Let’s imagine you are using a very good semi-gloss paper like PermaJet’s FB Distinction 320gsm to print a variety of photos with the below features.
You have a nice shot from the studio of two models with subtle tones in the background. There’s grey background, flesh tones and soft hair. These colours may well be in gamut of the printer so the ‘relative colorimetric’ option would be an appropriate choice.
You have a picture of a bride in her white dress against a dark background. To retain the detail in the dress and still have detail in the shadows then the ‘perceptual’ option might be best.
Image: Brett Florens
Lastly you have a picture with bright colours across different areas. To deliver as much punch in the colours as possible, choose the ‘saturation’ option.
Image: Harish Chavda
You have just taken a landscape shot in an autumnal wood. There’s varied colour in the foliage with lots of contrast from sunlight streaming through the trees. You are printing on a beautifully smooth, matt surface like PermaJet’s FB Matt 285gsm. For this you should try all three intents to see which gives you the most pleasing print. Each will be slightly different and each intent may just bring out some part of the image slightly better than the others.
OTHER FACTORS TO CONSIDER
Gamut Warning Functions
You can often use the gamut warning function in Photoshop or Lightroom along with the soft proofing function to help you decide which rendering intent might be best. Lots of out of gamut colours might imply the shot would look best printed with ‘perceptual’ or ‘saturation’. If few colours are out of gamut then ‘relative colorimetric’ may be suitable.
A gamut warning view (such as that in Photoshop, above) will show up something like this. Grey areas indicate colours that are out of gamut. The image above has large areas of out of gamut colour, so printing with the ‘perceptual’ or ‘saturation’ option may be most suitable. Images with little out of gamut colour may be more suitable with ‘relative colourimetric’ option.
The image’s colour space can also play a part. If you are using a small colour gamut working space such as sRGB you may see very little difference between the intents because much of the colour from the camera has already been lost. You’ll see a greater difference if you use Adobe RGB or ProPhoto RGB, or if you process your images in software that uses a wide gamut working space such as Lightroom.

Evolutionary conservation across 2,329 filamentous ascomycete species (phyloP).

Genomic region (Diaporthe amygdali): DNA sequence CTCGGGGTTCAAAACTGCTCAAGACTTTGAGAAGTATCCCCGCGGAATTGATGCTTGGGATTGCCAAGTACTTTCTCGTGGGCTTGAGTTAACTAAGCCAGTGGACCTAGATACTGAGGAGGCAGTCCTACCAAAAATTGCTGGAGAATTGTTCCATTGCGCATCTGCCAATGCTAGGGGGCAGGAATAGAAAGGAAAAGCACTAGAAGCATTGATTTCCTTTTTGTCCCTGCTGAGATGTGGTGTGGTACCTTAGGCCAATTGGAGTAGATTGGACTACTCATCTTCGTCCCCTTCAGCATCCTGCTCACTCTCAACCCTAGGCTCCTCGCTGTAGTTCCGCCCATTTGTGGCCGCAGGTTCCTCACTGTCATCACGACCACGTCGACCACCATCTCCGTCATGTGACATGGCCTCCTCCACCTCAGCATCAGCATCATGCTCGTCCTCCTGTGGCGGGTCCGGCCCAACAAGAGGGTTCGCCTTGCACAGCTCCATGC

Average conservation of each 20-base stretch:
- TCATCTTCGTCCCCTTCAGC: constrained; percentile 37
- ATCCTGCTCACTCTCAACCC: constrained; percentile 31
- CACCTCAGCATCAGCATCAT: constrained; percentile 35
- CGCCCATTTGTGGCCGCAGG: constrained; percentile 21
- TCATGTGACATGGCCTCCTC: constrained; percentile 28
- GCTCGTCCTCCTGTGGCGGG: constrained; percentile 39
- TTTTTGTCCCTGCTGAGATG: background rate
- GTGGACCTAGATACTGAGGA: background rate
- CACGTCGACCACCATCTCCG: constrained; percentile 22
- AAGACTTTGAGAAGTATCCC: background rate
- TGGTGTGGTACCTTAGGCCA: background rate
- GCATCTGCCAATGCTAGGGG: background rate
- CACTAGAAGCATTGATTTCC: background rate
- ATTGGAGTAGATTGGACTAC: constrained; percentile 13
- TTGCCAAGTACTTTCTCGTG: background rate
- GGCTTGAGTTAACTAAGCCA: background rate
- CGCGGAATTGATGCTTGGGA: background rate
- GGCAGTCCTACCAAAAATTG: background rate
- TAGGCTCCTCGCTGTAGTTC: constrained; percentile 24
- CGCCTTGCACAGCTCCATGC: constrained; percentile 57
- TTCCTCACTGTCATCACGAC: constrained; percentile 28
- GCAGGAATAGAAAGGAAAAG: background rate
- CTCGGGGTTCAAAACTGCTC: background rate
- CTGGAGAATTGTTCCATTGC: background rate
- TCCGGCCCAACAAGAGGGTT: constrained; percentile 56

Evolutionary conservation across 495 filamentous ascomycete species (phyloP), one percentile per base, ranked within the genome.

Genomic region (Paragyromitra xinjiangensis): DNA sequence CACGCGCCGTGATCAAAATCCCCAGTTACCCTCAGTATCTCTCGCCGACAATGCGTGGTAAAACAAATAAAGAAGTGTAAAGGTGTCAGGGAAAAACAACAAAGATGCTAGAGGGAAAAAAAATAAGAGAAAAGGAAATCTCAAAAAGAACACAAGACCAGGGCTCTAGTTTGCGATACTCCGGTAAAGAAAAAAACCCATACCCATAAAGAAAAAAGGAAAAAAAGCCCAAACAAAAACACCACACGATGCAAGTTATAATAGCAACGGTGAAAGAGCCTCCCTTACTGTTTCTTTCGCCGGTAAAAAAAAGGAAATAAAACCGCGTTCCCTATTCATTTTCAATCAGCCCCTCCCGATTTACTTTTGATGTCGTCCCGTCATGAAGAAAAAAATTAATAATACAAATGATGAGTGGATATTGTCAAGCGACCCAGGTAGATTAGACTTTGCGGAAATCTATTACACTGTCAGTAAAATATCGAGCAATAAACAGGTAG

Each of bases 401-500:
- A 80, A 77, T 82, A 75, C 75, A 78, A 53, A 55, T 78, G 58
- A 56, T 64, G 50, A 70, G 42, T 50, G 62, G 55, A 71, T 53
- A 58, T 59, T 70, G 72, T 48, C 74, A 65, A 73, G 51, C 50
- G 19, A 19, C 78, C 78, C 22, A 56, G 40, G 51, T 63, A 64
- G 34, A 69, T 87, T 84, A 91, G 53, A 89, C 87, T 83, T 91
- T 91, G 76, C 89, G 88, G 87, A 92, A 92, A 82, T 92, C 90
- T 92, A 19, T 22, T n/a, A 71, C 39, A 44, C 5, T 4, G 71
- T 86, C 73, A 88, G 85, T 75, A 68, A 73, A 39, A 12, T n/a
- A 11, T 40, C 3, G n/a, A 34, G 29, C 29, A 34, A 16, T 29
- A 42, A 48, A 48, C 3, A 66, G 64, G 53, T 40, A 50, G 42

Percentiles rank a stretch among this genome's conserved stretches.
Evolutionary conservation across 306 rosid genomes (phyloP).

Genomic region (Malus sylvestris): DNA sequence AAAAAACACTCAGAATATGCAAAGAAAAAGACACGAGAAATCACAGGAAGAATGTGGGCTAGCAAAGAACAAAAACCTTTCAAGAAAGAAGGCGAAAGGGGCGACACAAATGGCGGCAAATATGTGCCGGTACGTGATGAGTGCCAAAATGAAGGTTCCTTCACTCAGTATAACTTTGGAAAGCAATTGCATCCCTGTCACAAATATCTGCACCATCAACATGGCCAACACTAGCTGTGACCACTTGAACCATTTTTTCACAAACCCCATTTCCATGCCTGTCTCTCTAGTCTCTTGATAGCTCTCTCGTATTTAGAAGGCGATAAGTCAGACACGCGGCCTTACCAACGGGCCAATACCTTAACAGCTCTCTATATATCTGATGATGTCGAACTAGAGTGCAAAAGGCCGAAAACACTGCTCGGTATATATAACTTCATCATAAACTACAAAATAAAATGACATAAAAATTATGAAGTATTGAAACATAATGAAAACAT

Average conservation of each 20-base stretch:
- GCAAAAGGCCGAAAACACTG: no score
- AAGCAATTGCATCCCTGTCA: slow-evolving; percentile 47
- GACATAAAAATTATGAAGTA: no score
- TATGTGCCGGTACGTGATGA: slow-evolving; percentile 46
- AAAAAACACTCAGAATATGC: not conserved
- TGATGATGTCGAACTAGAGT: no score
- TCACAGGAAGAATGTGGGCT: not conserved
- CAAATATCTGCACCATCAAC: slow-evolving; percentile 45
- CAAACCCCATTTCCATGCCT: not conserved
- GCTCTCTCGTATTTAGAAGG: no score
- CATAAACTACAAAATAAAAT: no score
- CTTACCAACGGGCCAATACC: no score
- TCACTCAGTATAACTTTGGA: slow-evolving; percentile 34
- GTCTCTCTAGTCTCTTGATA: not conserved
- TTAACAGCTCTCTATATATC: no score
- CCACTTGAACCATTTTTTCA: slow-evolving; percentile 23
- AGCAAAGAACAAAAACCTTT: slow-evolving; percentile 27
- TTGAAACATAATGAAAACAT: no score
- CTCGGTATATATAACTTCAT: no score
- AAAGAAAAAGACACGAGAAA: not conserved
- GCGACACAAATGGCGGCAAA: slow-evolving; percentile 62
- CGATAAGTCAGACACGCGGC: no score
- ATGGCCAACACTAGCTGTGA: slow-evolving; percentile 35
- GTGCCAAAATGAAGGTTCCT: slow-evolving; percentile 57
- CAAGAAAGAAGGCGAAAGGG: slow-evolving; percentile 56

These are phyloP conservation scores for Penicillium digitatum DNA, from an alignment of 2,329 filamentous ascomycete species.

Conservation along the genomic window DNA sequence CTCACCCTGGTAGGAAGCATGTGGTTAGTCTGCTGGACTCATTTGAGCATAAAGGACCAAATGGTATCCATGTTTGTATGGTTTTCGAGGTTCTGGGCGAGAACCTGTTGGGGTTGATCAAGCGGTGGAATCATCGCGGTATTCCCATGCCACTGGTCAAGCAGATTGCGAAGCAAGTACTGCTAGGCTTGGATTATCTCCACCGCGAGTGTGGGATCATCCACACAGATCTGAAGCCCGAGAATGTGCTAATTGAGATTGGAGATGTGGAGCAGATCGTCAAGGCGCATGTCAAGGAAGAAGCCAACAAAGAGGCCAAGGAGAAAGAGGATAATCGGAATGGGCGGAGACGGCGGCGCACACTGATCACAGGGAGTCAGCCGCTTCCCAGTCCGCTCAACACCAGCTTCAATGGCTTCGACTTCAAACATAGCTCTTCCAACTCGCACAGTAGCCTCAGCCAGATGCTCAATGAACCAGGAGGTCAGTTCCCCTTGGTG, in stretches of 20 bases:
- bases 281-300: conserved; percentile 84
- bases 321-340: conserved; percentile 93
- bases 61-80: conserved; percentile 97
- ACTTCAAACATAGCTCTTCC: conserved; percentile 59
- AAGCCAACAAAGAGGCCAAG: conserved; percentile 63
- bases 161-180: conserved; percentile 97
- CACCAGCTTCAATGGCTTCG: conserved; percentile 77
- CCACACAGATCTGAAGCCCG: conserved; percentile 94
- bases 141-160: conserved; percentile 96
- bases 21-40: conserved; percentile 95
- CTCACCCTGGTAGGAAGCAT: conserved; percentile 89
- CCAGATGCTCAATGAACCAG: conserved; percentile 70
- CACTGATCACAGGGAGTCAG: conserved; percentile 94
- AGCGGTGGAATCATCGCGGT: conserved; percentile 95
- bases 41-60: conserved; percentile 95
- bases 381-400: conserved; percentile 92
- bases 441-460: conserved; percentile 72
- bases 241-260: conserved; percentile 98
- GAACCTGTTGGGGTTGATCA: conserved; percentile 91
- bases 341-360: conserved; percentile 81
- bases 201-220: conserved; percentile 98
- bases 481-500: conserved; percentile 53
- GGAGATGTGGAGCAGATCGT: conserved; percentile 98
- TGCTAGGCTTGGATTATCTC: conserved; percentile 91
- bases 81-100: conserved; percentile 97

Generally the glossier the paper the larger the colour gamut. So, if you are using a gloss or semi-gloss paper then more colours from an image may be in-gamut. Likewise, if you are using a matte paper then you may get more benefit from trying perceptual or saturation because more colours may be out of gamut (depending on the image of course!).
You may find it frustrating that I am being so equivocal and not recommending one rendering intent over another, or that colour management offers so much choice rather than straightforward accuracy. You have to realise that when converting colours into a smaller colour space there are compromises to be made and having a choice of rendering intent allows you to choose what you prioritise in the image; contrast, saturation, accuracy, or highlight/shadow detail.
If you really have to be told to just use one intent then relative colorimetric can be safe enough most of the time, if you’re not too precious about the print.
However, if you are looking to get the very best print you can – for example, for a photo club competition – then my advice would be to print the image using perceptual and relative colorimetric but also saturation if the image contains lots of vivid colour. The differences in the prints will be subtle but so are the differences between small changes of exposure, colour temperature or any of the other variables that you adjust to get the best out of an image!
Choosing the right rendering intent is just another weapon in your armory to help you get the very best print every time you hit ‘print’.